Southern Dissent

Edited by Stanley Harrold, South Carolina State University and Randall M. Miller, Saint Joseph's University

Series Description:

A series that will explore and analyze the complexities of southern dissent on a broad, multi-ethnic plane. The series is designed to channel research in a variety of fields into a continuing re-evaluation of the role of dissent in the south and what constitutes a dissenting group in any given area at any given time.

For more Information:

Stanley Harrold
Department of History
South Carolina State University
300 College Avenue
Orangeburg, SC 29117


Randall M. Miller
Department of History
Saint Joseph's University
5600 City Avenue
Philadelphia, PA, 19131-1395





There are 24 books in this series.


Please note that while you may order forthcoming books at any time, they will not be available for shipment until shortly before publication date

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The Seedtime, the Work, and the Harvest: New Perspectives on the Black Freedom Struggle in America

This volume expands the chronology and geography of the black freedom struggle beyond the traditional emphasis on the old South and the years between 1954 and 1968. 

 

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Everybody's Problem: The War on Poverty in Eastern North Carolina

Karen Hawkins describes the founding of Craven Operation Progress in North Carolina, discusses the philosophies and tactics of its directors, and outlines the tensions that arose between local leadership and federal control.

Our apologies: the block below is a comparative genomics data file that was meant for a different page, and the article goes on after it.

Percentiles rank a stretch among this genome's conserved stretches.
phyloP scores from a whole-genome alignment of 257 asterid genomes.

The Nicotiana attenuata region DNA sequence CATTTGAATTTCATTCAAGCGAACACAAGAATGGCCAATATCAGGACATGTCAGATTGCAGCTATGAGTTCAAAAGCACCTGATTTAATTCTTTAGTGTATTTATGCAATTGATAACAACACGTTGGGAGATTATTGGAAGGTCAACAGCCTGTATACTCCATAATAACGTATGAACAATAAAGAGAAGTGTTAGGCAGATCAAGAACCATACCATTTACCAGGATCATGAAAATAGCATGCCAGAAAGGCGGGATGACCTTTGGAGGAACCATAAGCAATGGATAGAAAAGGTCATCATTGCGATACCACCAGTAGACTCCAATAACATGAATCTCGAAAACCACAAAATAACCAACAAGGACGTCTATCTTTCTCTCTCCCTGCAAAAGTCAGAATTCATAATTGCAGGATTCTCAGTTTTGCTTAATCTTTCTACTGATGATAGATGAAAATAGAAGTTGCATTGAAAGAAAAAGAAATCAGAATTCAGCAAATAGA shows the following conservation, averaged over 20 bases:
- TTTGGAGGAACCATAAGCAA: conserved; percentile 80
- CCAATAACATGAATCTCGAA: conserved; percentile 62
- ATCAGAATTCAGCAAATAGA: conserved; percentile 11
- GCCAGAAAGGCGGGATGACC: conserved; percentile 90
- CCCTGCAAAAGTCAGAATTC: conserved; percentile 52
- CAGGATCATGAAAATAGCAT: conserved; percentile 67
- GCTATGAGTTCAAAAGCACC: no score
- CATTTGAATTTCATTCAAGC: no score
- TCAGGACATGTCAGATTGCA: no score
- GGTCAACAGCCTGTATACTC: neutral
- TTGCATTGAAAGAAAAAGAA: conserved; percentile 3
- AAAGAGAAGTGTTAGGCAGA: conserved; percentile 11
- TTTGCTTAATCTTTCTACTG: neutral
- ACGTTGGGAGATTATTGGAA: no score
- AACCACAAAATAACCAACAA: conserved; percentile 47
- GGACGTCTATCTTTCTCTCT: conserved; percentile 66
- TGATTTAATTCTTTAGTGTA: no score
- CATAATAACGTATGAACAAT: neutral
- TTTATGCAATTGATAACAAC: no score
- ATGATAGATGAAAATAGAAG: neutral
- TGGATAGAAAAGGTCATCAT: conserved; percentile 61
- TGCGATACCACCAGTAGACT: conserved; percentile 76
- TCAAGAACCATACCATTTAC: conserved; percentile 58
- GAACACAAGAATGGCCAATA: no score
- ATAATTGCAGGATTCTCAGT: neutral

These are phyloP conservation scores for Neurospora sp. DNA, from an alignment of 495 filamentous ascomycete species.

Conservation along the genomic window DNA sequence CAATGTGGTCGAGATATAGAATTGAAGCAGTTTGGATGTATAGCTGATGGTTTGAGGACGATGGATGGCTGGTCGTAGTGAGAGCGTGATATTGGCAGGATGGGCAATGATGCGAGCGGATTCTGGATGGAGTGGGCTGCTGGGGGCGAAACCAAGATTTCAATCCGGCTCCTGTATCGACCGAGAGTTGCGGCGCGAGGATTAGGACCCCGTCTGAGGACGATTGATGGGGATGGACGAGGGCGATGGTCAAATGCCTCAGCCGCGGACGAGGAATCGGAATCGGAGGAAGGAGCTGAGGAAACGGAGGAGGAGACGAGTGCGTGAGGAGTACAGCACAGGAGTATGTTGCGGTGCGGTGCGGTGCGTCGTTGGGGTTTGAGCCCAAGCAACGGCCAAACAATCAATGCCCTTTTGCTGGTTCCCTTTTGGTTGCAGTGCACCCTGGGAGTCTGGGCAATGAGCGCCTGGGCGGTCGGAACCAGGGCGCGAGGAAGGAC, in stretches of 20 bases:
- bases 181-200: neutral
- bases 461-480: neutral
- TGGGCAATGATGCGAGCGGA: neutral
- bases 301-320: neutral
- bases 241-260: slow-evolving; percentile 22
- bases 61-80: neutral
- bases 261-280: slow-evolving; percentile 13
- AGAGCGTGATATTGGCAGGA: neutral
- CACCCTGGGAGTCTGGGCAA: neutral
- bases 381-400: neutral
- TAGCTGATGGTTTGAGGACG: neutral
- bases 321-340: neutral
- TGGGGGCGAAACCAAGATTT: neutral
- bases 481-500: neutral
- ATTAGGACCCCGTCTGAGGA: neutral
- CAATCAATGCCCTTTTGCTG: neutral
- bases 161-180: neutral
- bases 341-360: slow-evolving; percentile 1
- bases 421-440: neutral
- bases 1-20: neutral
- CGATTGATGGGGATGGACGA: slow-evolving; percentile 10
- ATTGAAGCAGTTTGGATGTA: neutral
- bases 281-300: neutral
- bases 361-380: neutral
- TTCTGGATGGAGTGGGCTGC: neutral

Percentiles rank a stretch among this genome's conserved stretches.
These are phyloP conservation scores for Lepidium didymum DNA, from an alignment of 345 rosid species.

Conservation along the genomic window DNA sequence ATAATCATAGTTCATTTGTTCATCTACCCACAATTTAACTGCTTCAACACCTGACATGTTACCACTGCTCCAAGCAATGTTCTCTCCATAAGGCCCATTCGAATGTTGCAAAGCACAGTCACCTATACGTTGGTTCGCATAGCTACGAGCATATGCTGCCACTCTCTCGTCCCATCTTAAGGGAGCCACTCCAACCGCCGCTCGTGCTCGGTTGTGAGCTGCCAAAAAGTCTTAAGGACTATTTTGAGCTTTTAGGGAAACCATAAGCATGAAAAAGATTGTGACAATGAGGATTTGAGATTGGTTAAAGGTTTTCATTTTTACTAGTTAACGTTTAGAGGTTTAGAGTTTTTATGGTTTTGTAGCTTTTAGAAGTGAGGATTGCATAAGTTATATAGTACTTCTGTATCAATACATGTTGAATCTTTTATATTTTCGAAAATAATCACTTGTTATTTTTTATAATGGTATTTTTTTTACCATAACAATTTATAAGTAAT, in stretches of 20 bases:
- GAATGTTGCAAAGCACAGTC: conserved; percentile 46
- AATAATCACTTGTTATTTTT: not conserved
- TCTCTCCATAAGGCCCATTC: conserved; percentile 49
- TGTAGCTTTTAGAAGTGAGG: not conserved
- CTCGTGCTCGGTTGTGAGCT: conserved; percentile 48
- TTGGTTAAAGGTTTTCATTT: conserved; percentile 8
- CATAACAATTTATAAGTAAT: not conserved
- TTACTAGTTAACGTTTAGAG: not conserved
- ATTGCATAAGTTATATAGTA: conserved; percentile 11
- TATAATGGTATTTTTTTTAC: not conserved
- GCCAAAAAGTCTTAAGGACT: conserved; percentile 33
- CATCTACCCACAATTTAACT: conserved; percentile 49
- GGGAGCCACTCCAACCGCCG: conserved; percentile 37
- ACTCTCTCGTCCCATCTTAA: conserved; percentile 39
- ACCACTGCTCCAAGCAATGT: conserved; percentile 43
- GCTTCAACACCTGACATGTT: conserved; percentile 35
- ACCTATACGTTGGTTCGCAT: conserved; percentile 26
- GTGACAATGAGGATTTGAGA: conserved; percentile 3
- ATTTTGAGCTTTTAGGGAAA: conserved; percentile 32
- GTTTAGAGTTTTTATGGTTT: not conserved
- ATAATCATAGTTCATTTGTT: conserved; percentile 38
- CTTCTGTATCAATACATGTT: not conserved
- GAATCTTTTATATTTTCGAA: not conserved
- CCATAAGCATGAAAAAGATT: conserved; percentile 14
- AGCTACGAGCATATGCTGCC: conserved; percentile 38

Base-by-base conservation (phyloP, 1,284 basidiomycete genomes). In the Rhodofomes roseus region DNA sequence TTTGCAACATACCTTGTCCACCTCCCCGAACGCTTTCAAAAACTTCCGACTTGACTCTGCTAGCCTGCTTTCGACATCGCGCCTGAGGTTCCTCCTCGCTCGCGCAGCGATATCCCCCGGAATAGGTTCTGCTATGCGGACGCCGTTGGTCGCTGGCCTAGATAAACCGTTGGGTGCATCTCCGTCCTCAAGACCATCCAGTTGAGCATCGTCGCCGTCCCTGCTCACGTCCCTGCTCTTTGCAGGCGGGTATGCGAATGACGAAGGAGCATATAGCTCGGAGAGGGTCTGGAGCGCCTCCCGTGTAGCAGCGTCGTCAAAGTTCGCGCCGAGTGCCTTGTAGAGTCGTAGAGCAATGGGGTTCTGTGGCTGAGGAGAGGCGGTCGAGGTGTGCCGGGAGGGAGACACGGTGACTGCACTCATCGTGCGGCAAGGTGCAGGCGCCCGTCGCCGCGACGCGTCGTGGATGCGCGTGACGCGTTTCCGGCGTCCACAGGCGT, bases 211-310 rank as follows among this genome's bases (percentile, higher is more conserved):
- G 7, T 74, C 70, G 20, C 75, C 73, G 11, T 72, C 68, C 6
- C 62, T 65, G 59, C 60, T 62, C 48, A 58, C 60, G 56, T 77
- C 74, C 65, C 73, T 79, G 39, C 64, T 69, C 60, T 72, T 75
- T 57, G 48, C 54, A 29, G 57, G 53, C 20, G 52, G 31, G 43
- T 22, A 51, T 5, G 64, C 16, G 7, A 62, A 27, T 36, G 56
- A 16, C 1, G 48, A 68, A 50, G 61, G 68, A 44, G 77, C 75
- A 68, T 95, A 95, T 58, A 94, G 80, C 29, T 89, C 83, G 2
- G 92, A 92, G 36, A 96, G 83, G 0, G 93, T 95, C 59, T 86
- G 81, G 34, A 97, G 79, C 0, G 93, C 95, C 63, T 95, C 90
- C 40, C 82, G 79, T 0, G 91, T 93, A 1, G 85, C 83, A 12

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New Directions in the Study of African American Recolonization

This volume closely examines the movement to resettle black Americans in Africa, an effort led by the American Colonization Society during the nineteenth century and a heavily debated part of American history. Some believe it was inspired by antislavery principles, but others think it was a proslavery reaction against the presence of free blacks in society.

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The Denmark Vesey Affair: A Documentary History

This is the definitive account of a landmark event that spurred the South to secession.

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Show Thyself a Man: Georgia State Troops, Colored, 1865–1905

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Black Power in Dixie: A Political History of African Americans in Atlanta

Atlanta stands out among southern cities for many reasons, not least of which is the role African Americans have played in local politics. Black Power in Dixie offers the first comprehensive study of black politics in the city.

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Unequal Freedoms: Ethnicity, Race, and White Supremacy in Civil War–Era Charleston

Jeff Strickland examines how German and Irish immigrants in Charleston were both agents of change during the transition from slavery to freedom, as well as embodiments of that change.

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Quakers Living in the Lion's Mouth: The Society of Friends in Northern Virginia, 1730-1865

This examination of a Quaker community in northern Virginia, between its first settlement in 1730 and the end of the Civil War, explores how an antislavery, pacifist, and equalitarian religious minority maintained its ideals and campaigned for social justice in a society that violated those values on a daily basis.

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Southern Character: Essays in Honor of Bertram Wyatt-Brown

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The Challenge of Blackness: The Institute of the Black World and Political Activism in the 1970s